Around the Scene: January 21, 2010
Residents in the nightclub-heavy neighborhood of El Copo in Torre del Mar, Spain, are finally being rewarded for dealing with years of noise disturbance generated by area nightclubs. A Supreme Court ruling found that between 1990 and 2003, area residents could measure noise as high as 120 decibels in their homes when the maximum permitted by law was only 30 decibels. Residents will divide almost $3 million in compensation, with each of the 18 residents pocketing $156,000.
One of Washington, D.C.’s top nightlife venues, Love Nightclub, is closed until it meets conditions set forth by the ABC or is sold, after a string of violent incidents occurred in a short span of time. The ABC requires Love operators to submit a plan that includes training security staff and other personnel, hiring a general manager, and listing any other changes such as interior and exteriors, dress codes and marketing and promotions, The Washington Post reported. The newspaper obtained a letter sent to Love owner Marc Barnes from the ABC, which stated: “The establishment has a history of five incidents in the last 18 months where serious injury resulted. The number of serious events in a very short time period establishes that regardless of the reaction of the establishment, the presence of the establishment is an imminent danger to the health and welfare of the community if they were to be allowed to remain open." This is the first time Love Nightclub has been forced to close by officials.
A federal judge in Rhode Island has approved a $176 million settlement for victims of the deadly 2003 Station Nightclub fire that took the lives of 100 club-goers and left another 200 victims burned and scarred both mentally and physically. The amount is being paid by 65 defendants who agreed to settle rather than face a lengthy jury-trial process. The court also approved a report outlining how the settlement should be divided, noting that those who suffered the worst burns would receive higher payouts.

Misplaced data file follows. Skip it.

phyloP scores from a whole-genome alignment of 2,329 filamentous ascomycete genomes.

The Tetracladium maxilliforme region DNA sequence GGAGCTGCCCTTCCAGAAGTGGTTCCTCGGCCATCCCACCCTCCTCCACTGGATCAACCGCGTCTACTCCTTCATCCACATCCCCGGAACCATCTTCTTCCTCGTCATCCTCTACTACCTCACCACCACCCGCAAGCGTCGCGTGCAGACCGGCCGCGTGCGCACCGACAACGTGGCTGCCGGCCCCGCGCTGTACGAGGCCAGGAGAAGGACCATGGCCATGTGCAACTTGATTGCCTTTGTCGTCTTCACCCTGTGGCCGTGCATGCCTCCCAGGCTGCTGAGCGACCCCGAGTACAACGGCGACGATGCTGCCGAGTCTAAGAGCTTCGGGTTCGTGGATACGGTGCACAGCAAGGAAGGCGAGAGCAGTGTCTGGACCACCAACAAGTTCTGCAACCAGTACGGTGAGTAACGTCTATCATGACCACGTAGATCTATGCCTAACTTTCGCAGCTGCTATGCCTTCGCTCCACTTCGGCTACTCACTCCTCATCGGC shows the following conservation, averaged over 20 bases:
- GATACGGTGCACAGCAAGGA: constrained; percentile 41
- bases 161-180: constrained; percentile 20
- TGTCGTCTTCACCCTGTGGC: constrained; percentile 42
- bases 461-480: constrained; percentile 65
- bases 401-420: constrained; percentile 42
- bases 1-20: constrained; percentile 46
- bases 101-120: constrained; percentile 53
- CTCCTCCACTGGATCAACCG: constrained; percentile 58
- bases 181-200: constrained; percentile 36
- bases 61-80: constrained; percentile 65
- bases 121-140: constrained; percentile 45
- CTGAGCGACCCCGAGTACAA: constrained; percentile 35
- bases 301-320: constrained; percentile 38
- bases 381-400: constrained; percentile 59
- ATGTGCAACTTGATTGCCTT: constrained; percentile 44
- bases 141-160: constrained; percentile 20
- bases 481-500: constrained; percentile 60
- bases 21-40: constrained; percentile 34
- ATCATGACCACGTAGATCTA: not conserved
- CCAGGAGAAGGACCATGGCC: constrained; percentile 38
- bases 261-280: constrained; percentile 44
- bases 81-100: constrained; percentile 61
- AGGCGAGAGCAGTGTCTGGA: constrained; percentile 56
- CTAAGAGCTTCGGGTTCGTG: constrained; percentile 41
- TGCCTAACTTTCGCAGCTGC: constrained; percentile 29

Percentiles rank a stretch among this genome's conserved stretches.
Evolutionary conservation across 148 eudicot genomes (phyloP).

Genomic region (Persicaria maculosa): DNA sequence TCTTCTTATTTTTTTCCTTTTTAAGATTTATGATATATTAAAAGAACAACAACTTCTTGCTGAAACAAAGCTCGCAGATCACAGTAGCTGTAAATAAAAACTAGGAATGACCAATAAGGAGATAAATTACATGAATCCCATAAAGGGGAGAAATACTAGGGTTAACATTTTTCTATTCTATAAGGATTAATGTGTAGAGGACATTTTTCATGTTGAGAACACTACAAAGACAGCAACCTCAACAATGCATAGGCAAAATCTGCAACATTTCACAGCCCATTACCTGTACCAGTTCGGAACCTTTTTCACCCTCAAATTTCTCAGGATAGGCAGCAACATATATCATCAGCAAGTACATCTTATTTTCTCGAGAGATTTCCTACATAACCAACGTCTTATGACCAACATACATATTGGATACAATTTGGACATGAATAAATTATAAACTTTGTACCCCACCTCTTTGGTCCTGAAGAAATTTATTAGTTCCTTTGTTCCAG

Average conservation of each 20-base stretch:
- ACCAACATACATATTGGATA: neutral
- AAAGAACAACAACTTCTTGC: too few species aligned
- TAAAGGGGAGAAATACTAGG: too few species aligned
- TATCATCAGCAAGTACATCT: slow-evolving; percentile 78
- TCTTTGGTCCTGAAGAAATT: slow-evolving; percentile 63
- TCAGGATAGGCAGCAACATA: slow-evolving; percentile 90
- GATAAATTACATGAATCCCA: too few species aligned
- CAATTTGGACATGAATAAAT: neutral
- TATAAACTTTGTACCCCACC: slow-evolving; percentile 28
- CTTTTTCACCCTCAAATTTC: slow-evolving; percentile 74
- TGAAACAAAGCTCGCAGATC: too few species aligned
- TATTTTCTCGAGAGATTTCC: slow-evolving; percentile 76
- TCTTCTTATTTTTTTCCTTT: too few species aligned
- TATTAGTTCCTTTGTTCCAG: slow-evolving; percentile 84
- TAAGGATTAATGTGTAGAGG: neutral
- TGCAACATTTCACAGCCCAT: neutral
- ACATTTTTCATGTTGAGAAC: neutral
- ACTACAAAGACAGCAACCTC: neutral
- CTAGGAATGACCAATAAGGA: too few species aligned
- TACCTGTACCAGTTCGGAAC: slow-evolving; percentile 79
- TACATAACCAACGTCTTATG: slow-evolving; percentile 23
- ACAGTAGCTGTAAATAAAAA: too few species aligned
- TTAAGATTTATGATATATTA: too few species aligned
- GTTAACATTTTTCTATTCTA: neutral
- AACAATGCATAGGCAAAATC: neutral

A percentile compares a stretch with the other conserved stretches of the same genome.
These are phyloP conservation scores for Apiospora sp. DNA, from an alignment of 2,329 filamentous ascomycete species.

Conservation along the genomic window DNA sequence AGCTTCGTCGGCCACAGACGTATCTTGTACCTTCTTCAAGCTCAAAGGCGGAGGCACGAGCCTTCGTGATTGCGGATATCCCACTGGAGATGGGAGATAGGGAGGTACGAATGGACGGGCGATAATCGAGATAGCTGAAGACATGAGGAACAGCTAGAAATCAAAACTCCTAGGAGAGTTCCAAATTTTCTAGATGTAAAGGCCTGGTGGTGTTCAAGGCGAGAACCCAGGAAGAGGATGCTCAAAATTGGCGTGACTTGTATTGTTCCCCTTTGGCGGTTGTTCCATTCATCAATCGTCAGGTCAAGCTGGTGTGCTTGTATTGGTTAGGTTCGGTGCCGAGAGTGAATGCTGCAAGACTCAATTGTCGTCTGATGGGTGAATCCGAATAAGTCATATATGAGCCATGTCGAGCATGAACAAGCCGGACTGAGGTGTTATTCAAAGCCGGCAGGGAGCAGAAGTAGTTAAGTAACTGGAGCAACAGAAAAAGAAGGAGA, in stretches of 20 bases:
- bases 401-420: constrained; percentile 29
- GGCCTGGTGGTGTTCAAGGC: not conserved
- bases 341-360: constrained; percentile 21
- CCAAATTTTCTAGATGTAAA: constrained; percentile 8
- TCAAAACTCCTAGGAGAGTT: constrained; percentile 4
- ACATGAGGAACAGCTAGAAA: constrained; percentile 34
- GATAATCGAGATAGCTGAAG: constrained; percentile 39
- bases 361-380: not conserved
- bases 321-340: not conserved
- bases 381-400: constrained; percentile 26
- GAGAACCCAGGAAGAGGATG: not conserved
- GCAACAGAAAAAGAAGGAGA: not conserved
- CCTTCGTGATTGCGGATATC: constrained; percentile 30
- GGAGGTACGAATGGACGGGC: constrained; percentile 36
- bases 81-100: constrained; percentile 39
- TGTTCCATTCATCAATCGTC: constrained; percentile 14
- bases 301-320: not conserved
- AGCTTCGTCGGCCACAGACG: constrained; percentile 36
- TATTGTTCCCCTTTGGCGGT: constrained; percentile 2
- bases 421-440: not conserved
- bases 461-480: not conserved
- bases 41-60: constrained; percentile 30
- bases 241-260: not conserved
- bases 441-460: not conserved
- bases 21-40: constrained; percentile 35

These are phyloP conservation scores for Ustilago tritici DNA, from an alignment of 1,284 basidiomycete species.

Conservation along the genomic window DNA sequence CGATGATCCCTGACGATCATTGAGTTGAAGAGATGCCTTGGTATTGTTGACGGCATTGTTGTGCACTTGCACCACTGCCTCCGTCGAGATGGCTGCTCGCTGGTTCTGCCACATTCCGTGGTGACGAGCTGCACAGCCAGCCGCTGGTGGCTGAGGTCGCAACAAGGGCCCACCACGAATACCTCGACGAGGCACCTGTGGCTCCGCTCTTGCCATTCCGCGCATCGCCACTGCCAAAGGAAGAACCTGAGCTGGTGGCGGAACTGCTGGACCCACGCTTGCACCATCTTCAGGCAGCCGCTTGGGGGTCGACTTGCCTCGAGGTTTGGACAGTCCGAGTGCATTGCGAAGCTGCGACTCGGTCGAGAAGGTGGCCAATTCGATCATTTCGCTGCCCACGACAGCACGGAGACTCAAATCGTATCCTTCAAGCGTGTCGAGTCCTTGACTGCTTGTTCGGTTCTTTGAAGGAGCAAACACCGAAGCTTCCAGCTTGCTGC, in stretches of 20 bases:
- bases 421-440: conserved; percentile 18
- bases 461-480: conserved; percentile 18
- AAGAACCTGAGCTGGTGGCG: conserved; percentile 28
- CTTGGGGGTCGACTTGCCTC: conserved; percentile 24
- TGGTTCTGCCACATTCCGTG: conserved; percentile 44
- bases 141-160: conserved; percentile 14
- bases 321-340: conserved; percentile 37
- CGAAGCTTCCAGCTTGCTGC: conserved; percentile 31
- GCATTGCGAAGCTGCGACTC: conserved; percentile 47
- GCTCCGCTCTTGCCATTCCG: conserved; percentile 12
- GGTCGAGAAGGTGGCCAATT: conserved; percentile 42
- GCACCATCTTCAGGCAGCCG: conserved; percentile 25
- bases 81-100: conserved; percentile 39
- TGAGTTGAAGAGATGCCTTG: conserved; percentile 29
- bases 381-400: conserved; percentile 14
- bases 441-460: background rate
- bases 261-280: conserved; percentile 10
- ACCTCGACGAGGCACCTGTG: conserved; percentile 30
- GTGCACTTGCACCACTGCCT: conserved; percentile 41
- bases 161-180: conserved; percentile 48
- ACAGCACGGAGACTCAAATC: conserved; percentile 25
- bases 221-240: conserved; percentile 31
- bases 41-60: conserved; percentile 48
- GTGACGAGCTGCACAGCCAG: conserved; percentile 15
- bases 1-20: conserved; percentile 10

As Tiger Woods continues to hide out and the public continues to wonder how his cavorting ways weren’t revealed sooner, Pink Elephant owner Rocco Ancarola told The Daily Telegraph what many in the industry already knew: As with other major celebrities and bottle-poppers, there is an industrywide reluctance to talk about some of nightlife’s most popular and wealthy customers, especially when they are up to no good. "We in the business do that without thinking about it," he said. "You tend to protect the celebrities."
Just for the record, even Vegas industry locals were appalled when word hit the street that America’s most-infamous gate crashers, Tareq and Michaele Salahi, were hosting a party at PURE Nightclub. PURE spokesperson Michael Gilmartin told the Canadian Press that the pair was receiving flights, accommodations, dinner and an undisclosed amount of cash to appear at the party. We’re not sure who really wanted to party with a 40-plus couple whose 15 minutes are surely fleeting, but this certainly isn’t the PURE Nightclub of yesteryear either. All of a sudden Jon Gosselin doesn’t look like such a terrible booking.